BSP cuts key rates by 50 bps anew

Published June 25, 2020, 12:00 AM

by manilabulletin_admin

By Lee C. Chipongian

The Bangko Sentral ng Pilipinas (BSP) has slashed key rates by another 50 basis points (bps) yesterday, reducing the overnight reverse repurchase (RRP) facility to 2.25 percent, the lowest RRP rate so far.

Bangko Sentral ng Pilipinas Governor Benjamin E. Diokno. (Bloomberg photo)
Bangko Sentral ng Pilipinas Governor Benjamin E. Diokno. (Bloomberg photo)

Since February this year, the Monetary Board has trimmed 175 bps off the benchmark rate while also reducing rates of the overnight deposit and lending facilities to 1.75 percent and 2.75 percent.

BSP Governor Benjamin E. Diokno reiterated that the local economy has slowed due to COVID-19 lockdown and containment measures implemented since mid-March, and prompting another decision to aid in the recovery by reducing RRP further.

Diokno said the Monetary Board has “decided that a further reduction in the policy rate amidst a benign inflation environment would help mitigate the downside risks to growth and boost market confidence.”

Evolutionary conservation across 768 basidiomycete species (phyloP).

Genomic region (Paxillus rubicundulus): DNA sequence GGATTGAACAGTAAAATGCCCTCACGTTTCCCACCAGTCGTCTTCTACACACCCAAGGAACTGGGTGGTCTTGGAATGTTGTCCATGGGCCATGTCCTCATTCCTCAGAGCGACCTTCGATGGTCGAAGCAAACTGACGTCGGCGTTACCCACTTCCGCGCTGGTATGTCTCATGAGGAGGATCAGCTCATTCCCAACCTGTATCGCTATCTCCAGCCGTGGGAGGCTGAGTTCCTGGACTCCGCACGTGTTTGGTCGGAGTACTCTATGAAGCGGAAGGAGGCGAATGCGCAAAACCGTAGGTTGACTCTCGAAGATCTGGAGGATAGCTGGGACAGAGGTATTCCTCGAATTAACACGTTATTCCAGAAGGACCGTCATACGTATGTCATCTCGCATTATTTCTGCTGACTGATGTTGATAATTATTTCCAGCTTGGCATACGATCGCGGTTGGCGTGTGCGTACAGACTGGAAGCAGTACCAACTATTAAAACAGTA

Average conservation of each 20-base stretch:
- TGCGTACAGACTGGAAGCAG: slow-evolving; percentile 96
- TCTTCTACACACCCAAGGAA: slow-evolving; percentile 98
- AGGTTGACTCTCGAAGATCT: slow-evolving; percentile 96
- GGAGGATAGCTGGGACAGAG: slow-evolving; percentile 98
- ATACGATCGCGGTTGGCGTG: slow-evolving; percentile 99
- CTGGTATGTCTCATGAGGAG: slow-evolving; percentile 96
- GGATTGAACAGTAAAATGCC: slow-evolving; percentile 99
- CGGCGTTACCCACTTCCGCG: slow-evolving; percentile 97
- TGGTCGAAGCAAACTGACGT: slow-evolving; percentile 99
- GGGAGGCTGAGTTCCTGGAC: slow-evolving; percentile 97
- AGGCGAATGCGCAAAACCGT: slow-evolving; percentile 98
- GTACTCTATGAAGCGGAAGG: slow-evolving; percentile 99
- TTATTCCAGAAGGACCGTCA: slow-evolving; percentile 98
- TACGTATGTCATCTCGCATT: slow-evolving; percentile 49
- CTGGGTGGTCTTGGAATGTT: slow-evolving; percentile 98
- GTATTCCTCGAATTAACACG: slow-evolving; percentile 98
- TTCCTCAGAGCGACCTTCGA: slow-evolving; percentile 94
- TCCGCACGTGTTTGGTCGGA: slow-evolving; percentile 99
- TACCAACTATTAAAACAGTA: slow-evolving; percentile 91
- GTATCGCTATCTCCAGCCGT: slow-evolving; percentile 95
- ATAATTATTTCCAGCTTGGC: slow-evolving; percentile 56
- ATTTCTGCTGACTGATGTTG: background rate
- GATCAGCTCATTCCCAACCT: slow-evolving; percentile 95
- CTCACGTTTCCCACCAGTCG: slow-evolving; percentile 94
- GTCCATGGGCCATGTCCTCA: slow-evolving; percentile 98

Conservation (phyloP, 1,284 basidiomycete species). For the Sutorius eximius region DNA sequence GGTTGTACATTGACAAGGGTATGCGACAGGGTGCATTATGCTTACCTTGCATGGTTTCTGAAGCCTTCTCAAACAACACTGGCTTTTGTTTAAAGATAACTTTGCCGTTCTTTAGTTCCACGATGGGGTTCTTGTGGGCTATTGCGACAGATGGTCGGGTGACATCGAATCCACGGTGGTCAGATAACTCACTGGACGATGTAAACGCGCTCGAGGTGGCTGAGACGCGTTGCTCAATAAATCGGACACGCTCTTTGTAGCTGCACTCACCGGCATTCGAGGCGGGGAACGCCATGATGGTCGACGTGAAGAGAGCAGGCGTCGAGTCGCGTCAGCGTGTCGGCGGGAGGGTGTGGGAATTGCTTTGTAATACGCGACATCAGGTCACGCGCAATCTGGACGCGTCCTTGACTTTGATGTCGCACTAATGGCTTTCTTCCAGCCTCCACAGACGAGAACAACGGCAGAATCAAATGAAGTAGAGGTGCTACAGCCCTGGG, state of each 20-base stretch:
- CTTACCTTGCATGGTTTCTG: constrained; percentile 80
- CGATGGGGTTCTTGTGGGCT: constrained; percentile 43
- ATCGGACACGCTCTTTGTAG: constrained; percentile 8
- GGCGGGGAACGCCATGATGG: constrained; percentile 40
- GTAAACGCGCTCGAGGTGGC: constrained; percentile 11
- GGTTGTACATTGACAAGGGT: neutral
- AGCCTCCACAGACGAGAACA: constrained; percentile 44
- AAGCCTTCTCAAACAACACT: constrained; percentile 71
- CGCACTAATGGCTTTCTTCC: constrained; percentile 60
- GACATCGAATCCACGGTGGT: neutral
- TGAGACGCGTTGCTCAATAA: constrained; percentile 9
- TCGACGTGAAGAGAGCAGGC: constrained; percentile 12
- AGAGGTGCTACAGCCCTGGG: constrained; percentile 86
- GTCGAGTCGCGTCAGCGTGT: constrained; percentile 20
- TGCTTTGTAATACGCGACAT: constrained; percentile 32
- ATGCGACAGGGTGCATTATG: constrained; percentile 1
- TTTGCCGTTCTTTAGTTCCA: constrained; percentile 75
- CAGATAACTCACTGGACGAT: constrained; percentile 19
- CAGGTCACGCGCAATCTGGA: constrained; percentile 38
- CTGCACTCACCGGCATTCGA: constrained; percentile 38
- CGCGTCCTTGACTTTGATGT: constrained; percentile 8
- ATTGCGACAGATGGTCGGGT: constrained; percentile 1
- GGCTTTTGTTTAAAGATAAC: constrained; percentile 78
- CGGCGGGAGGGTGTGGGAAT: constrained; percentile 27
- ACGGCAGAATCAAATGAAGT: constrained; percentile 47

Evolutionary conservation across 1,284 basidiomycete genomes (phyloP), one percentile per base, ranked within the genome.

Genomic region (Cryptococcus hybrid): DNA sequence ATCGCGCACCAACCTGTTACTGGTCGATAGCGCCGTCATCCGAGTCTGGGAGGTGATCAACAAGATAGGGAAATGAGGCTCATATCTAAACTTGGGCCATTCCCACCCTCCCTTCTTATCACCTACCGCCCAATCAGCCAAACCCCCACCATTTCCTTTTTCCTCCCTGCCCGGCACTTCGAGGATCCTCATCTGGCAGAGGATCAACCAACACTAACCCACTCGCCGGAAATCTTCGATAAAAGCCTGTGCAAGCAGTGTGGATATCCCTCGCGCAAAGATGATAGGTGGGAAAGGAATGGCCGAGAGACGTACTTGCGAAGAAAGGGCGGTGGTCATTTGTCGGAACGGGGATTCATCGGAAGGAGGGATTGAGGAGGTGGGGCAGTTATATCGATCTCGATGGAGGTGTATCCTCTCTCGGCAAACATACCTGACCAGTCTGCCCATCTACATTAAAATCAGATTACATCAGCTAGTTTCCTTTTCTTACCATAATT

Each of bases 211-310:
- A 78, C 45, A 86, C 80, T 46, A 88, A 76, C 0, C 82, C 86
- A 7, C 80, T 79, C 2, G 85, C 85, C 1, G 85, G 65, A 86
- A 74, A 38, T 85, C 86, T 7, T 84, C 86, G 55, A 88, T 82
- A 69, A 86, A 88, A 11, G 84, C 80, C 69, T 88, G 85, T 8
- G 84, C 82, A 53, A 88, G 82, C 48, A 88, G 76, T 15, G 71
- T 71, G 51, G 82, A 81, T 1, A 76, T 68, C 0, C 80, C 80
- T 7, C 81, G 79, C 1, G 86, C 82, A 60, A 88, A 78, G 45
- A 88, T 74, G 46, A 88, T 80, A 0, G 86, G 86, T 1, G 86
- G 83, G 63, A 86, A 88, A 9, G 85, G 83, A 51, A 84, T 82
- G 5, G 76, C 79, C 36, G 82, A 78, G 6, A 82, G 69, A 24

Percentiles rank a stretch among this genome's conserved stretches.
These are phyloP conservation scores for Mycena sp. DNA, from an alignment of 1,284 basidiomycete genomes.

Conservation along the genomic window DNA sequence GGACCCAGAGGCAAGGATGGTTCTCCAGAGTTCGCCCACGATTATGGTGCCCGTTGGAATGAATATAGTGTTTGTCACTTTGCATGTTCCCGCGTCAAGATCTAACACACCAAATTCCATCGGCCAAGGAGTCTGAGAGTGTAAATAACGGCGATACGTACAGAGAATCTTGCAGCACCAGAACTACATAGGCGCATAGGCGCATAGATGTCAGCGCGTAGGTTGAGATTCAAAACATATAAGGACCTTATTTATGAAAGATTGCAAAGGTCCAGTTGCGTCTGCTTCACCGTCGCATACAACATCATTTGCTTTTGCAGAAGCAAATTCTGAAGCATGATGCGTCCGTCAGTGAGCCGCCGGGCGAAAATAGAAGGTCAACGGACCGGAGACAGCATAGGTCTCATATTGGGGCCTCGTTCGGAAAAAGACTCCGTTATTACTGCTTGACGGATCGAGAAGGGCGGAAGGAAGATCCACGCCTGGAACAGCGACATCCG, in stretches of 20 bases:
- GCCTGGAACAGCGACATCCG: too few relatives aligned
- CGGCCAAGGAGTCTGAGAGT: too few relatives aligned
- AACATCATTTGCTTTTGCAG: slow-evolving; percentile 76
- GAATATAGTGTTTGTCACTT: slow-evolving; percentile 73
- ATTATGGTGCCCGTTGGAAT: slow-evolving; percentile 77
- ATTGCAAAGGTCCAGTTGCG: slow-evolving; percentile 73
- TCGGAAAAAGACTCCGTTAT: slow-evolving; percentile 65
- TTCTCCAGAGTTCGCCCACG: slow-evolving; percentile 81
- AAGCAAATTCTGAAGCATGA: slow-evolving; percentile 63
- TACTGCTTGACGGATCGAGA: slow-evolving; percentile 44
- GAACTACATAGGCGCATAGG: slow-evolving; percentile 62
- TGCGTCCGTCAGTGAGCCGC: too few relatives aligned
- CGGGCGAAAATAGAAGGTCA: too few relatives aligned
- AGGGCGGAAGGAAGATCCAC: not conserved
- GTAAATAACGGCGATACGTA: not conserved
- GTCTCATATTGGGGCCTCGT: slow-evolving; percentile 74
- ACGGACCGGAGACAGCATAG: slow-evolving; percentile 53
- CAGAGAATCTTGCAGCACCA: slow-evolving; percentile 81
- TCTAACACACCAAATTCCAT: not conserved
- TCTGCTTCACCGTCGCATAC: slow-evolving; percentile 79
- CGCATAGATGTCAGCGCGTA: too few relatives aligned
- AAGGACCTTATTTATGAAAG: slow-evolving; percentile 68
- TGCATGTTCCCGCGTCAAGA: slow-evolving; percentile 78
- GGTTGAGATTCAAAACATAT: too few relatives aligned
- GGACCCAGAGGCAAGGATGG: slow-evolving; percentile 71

BSP Deputy Governor Francisco G. Dakila Jr., who said this was the lowest policy rate to date, also announced the latest BSP inflation forecast for 2020 of 2.3 percent and 2.6 percent for 2021, higher than previous projection of 2.2 percent and 2.5 percent.

Even with the adjustments to inflation estimates, Dakila said the manageable inflation “demonstrates policy space.”

With a benign inflation environment, sufficient liquidity and improving market function, Diokno said the Monetary Board which he chairs think that “keeping an accommodative stance will further ease the cost of borrowing and ensure ample credit and liquidity in the financial system as the economy transitions toward recovery in the coming months.”

Diokno also said that with a slowing local economy, the global growth outlook remains bleak and has “deteriorated further as considerable uncertainty still surrounds the extent of the health crisis.”

“Even as economies begin to reopen, the global recovery would likely be protracted and uneven,” he said, noting a “critical need” for measures to encourage economic recovery and to support financial conditions.

The BSP chief said they are committed to deploying its “full range of monetary instruments and regulatory relief measures as needed” for a “non-inflationary and sustainable growth.”

Before Thursday, the benign inflation has allowed the Monetary Board to cut rates for three monetary policy meetings in a row. The first reduction was on February 6 of 25 bps, another 50 bps on March 19 and an off-cycle 50 bps policy action last April 16 for a cumulative 125 bps.

The latest policy rate cut drew mixed reactions from the market since most had expected a Monetary Board action in July or the third quarter this year as monetary stimulus.